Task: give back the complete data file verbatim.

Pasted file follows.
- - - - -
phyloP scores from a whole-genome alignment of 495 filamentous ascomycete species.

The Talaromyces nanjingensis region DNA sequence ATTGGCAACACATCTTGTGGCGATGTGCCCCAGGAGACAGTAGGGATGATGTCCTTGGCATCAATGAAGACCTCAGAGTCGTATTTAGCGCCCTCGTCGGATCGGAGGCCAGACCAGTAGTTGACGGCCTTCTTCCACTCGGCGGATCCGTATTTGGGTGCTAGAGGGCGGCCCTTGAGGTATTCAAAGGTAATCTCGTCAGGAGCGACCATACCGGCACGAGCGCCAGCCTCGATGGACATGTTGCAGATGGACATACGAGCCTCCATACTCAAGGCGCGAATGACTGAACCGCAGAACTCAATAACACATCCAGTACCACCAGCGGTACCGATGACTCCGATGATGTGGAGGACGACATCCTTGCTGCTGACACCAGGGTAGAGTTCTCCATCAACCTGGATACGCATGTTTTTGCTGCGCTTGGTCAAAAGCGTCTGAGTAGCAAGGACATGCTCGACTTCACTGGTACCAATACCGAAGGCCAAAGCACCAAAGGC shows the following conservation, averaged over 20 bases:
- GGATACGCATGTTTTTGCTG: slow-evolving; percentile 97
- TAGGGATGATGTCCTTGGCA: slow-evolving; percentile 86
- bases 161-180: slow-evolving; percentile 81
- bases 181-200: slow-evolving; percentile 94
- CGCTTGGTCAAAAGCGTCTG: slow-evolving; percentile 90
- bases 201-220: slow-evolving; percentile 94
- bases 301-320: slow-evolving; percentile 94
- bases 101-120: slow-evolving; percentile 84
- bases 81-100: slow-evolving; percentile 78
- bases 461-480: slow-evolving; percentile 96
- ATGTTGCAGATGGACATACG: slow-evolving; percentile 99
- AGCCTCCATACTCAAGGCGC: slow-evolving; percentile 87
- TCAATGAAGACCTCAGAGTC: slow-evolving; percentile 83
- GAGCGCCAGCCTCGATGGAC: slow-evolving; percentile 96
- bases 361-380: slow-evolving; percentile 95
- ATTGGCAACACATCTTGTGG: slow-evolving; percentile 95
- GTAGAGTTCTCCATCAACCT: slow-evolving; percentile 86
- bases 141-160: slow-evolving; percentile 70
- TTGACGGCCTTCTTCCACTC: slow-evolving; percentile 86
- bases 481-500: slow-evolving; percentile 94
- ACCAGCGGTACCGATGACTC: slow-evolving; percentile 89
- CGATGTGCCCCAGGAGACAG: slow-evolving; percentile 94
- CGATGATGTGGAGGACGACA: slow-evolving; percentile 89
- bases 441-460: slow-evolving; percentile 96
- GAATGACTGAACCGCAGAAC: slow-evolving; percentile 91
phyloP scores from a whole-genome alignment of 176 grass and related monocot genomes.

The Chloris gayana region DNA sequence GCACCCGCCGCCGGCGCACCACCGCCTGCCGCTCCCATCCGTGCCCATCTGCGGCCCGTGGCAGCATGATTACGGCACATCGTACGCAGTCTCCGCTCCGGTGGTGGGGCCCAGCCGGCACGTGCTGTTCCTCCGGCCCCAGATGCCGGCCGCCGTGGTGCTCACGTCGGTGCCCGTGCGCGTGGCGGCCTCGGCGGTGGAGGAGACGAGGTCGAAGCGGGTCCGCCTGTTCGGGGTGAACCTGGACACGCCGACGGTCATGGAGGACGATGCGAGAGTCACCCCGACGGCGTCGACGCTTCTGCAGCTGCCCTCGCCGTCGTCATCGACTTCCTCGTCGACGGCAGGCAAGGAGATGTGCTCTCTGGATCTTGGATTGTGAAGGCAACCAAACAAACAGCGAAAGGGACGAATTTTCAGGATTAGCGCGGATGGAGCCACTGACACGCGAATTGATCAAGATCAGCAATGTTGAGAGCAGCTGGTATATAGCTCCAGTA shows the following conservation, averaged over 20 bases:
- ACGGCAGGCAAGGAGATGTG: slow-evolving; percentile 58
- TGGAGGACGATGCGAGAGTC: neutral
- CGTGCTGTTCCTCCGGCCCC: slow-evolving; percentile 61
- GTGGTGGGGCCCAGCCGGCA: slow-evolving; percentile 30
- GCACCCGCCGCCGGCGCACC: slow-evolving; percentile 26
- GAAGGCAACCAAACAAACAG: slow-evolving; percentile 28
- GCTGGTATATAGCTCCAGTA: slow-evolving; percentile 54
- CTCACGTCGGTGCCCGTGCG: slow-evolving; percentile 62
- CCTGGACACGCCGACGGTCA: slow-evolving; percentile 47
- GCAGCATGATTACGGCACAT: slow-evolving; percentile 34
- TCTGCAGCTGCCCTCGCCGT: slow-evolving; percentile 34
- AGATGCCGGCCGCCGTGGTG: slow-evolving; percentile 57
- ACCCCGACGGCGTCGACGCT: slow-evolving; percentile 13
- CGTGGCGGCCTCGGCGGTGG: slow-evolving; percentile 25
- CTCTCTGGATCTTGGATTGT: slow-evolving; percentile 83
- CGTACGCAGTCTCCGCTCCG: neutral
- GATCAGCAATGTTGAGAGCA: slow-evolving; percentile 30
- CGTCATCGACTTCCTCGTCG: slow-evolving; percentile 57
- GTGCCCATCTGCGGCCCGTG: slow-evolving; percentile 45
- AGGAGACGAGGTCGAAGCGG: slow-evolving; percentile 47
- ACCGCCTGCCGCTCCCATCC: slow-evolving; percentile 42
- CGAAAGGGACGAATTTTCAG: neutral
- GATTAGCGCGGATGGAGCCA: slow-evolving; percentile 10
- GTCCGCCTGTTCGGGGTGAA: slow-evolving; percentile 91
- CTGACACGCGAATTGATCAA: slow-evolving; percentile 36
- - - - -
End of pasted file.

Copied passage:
phyloP scores from a whole-genome alignment of 495 filamentous ascomycete species.

The Talaromyces nanjingensis region DNA sequence ATTGGCAACACATCTTGTGGCGATGTGCCCCAGGAGACAGTAGGGATGATGTCCTTGGCATCAATGAAGACCTCAGAGTCGTATTTAGCGCCCTCGTCGGATCGGAGGCCAGACCAGTAGTTGACGGCCTTCTTCCACTCGGCGGATCCGTATTTGGGTGCTAGAGGGCGGCCCTTGAGGTATTCAAAGGTAATCTCGTCAGGAGCGACCATACCGGCACGAGCGCCAGCCTCGATGGACATGTTGCAGATGGACATACGAGCCTCCATACTCAAGGCGCGAATGACTGAACCGCAGAACTCAATAACACATCCAGTACCACCAGCGGTACCGATGACTCCGATGATGTGGAGGACGACATCCTTGCTGCTGACACCAGGGTAGAGTTCTCCATCAACCTGGATACGCATGTTTTTGCTGCGCTTGGTCAAAAGCGTCTGAGTAGCAAGGACATGCTCGACTTCACTGGTACCAATACCGAAGGCCAAAGCACCAAAGGC shows the following conservation, averaged over 20 bases:
- GGATACGCATGTTTTTGCTG: slow-evolving; percentile 97
- TAGGGATGATGTCCTTGGCA: slow-evolving; percentile 86
- bases 161-180: slow-evolving; percentile 81
- bases 181-200: slow-evolving; percentile 94
- CGCTTGGTCAAAAGCGTCTG: slow-evolving; percentile 90
- bases 201-220: slow-evolving; percentile 94
- bases 301-320: slow-evolving; percentile 94
- bases 101-120: slow-evolving; percentile 84
- bases 81-100: slow-evolving; percentile 78
- bases 461-480: slow-evolving; percentile 96
- ATGTTGCAGATGGACATACG: slow-evolving; percentile 99
- AGCCTCCATACTCAAGGCGC: slow-evolving; percentile 87
- TCAATGAAGACCTCAGAGTC: slow-evolving; percentile 83
- GAGCGCCAGCCTCGATGGAC: slow-evolving; percentile 96
- bases 361-380: slow-evolving; percentile 95
- ATTGGCAACACATCTTGTGG: slow-evolving; percentile 95
- GTAGAGTTCTCCATCAACCT: slow-evolving; percentile 86
- bases 141-160: slow-evolving; percentile 70
- TTGACGGCCTTCTTCCACTC: slow-evolving; percentile 86
- bases 481-500: slow-evolving; percentile 94
- ACCAGCGGTACCGATGACTC: slow-evolving; percentile 89
- CGATGTGCCCCAGGAGACAG: slow-evolving; percentile 94
- CGATGATGTGGAGGACGACA: slow-evolving; percentile 89
- bases 441-460: slow-evolving; percentile 96
- GAATGACTGAACCGCAGAAC: slow-evolving; percentile 91
phyloP scores from a whole-genome alignment of 176 grass and related monocot genomes.

The Chloris gayana region DNA sequence GCACCCGCCGCCGGCGCACCACCGCCTGCCGCTCCCATCCGTGCCCATCTGCGGCCCGTGGCAGCATGATTACGGCACATCGTACGCAGTCTCCGCTCCGGTGGTGGGGCCCAGCCGGCACGTGCTGTTCCTCCGGCCCCAGATGCCGGCCGCCGTGGTGCTCACGTCGGTGCCCGTGCGCGTGGCGGCCTCGGCGGTGGAGGAGACGAGGTCGAAGCGGGTCCGCCTGTTCGGGGTGAACCTGGACACGCCGACGGTCATGGAGGACGATGCGAGAGTCACCCCGACGGCGTCGACGCTTCTGCAGCTGCCCTCGCCGTCGTCATCGACTTCCTCGTCGACGGCAGGCAAGGAGATGTGCTCTCTGGATCTTGGATTGTGAAGGCAACCAAACAAACAGCGAAAGGGACGAATTTTCAGGATTAGCGCGGATGGAGCCACTGACACGCGAATTGATCAAGATCAGCAATGTTGAGAGCAGCTGGTATATAGCTCCAGTA shows the following conservation, averaged over 20 bases:
- ACGGCAGGCAAGGAGATGTG: slow-evolving; percentile 58
- TGGAGGACGATGCGAGAGTC: neutral
- CGTGCTGTTCCTCCGGCCCC: slow-evolving; percentile 61
- GTGGTGGGGCCCAGCCGGCA: slow-evolving; percentile 30
- GCACCCGCCGCCGGCGCACC: slow-evolving; percentile 26
- GAAGGCAACCAAACAAACAG: slow-evolving; percentile 28
- GCTGGTATATAGCTCCAGTA: slow-evolving; percentile 54
- CTCACGTCGGTGCCCGTGCG: slow-evolving; percentile 62
- CCTGGACACGCCGACGGTCA: slow-evolving; percentile 47
- GCAGCATGATTACGGCACAT: slow-evolving; percentile 34
- TCTGCAGCTGCCCTCGCCGT: slow-evolving; percentile 34
- AGATGCCGGCCGCCGTGGTG: slow-evolving; percentile 57
- ACCCCGACGGCGTCGACGCT: slow-evolving; percentile 13
- CGTGGCGGCCTCGGCGGTGG: slow-evolving; percentile 25
- CTCTCTGGATCTTGGATTGT: slow-evolving; percentile 83
- CGTACGCAGTCTCCGCTCCG: neutral
- GATCAGCAATGTTGAGAGCA: slow-evolving; percentile 30
- CGTCATCGACTTCCTCGTCG: slow-evolving; percentile 57
- GTGCCCATCTGCGGCCCGTG: slow-evolving; percentile 45
- AGGAGACGAGGTCGAAGCGG: slow-evolving; percentile 47
- ACCGCCTGCCGCTCCCATCC: slow-evolving; percentile 42
- CGAAAGGGACGAATTTTCAG: neutral
- GATTAGCGCGGATGGAGCCA: slow-evolving; percentile 10
- GTCCGCCTGTTCGGGGTGAA: slow-evolving; percentile 91
- CTGACACGCGAATTGATCAA: slow-evolving; percentile 36